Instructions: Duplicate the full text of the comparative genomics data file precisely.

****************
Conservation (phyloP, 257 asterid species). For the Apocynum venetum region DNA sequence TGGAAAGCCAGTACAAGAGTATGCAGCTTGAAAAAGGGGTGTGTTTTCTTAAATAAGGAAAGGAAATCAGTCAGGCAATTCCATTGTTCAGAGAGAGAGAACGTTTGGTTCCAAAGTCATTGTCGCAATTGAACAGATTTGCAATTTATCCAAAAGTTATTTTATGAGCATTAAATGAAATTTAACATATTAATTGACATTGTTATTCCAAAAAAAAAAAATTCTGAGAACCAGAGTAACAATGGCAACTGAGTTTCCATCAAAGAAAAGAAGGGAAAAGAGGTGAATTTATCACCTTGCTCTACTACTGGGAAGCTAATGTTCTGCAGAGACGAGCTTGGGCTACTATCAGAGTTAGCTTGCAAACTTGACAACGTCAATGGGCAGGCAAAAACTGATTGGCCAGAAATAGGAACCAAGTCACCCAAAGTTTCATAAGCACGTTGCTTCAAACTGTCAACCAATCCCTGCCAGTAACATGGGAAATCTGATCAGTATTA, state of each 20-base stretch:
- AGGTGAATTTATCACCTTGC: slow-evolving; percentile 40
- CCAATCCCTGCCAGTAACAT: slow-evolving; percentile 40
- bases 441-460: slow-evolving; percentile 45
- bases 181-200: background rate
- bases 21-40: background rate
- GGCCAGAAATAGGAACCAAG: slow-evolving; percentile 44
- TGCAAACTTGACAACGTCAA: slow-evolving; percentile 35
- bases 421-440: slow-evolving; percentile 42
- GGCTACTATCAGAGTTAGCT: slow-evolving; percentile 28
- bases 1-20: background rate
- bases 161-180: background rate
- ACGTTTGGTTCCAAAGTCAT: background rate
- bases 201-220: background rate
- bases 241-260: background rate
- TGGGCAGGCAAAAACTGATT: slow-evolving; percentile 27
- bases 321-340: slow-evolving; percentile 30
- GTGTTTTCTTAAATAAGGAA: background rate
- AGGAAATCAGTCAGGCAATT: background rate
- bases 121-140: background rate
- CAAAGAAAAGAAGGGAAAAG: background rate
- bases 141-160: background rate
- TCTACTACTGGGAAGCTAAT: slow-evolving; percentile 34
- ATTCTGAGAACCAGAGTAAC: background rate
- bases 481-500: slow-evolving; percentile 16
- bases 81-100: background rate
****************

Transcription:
Conservation (phyloP, 257 asterid species). For the Apocynum venetum region DNA sequence TGGAAAGCCAGTACAAGAGTATGCAGCTTGAAAAAGGGGTGTGTTTTCTTAAATAAGGAAAGGAAATCAGTCAGGCAATTCCATTGTTCAGAGAGAGAGAACGTTTGGTTCCAAAGTCATTGTCGCAATTGAACAGATTTGCAATTTATCCAAAAGTTATTTTATGAGCATTAAATGAAATTTAACATATTAATTGACATTGTTATTCCAAAAAAAAAAAATTCTGAGAACCAGAGTAACAATGGCAACTGAGTTTCCATCAAAGAAAAGAAGGGAAAAGAGGTGAATTTATCACCTTGCTCTACTACTGGGAAGCTAATGTTCTGCAGAGACGAGCTTGGGCTACTATCAGAGTTAGCTTGCAAACTTGACAACGTCAATGGGCAGGCAAAAACTGATTGGCCAGAAATAGGAACCAAGTCACCCAAAGTTTCATAAGCACGTTGCTTCAAACTGTCAACCAATCCCTGCCAGTAACATGGGAAATCTGATCAGTATTA, state of each 20-base stretch:
- AGGTGAATTTATCACCTTGC: slow-evolving; percentile 40
- CCAATCCCTGCCAGTAACAT: slow-evolving; percentile 40
- bases 441-460: slow-evolving; percentile 45
- bases 181-200: background rate
- bases 21-40: background rate
- GGCCAGAAATAGGAACCAAG: slow-evolving; percentile 44
- TGCAAACTTGACAACGTCAA: slow-evolving; percentile 35
- bases 421-440: slow-evolving; percentile 42
- GGCTACTATCAGAGTTAGCT: slow-evolving; percentile 28
- bases 1-20: background rate
- bases 161-180: background rate
- ACGTTTGGTTCCAAAGTCAT: background rate
- bases 201-220: background rate
- bases 241-260: background rate
- TGGGCAGGCAAAAACTGATT: slow-evolving; percentile 27
- bases 321-340: slow-evolving; percentile 30
- GTGTTTTCTTAAATAAGGAA: background rate
- AGGAAATCAGTCAGGCAATT: background rate
- bases 121-140: background rate
- CAAAGAAAAGAAGGGAAAAG: background rate
- bases 141-160: background rate
- TCTACTACTGGGAAGCTAAT: slow-evolving; percentile 34
- ATTCTGAGAACCAGAGTAAC: background rate
- bases 481-500: slow-evolving; percentile 16
- bases 81-100: background rate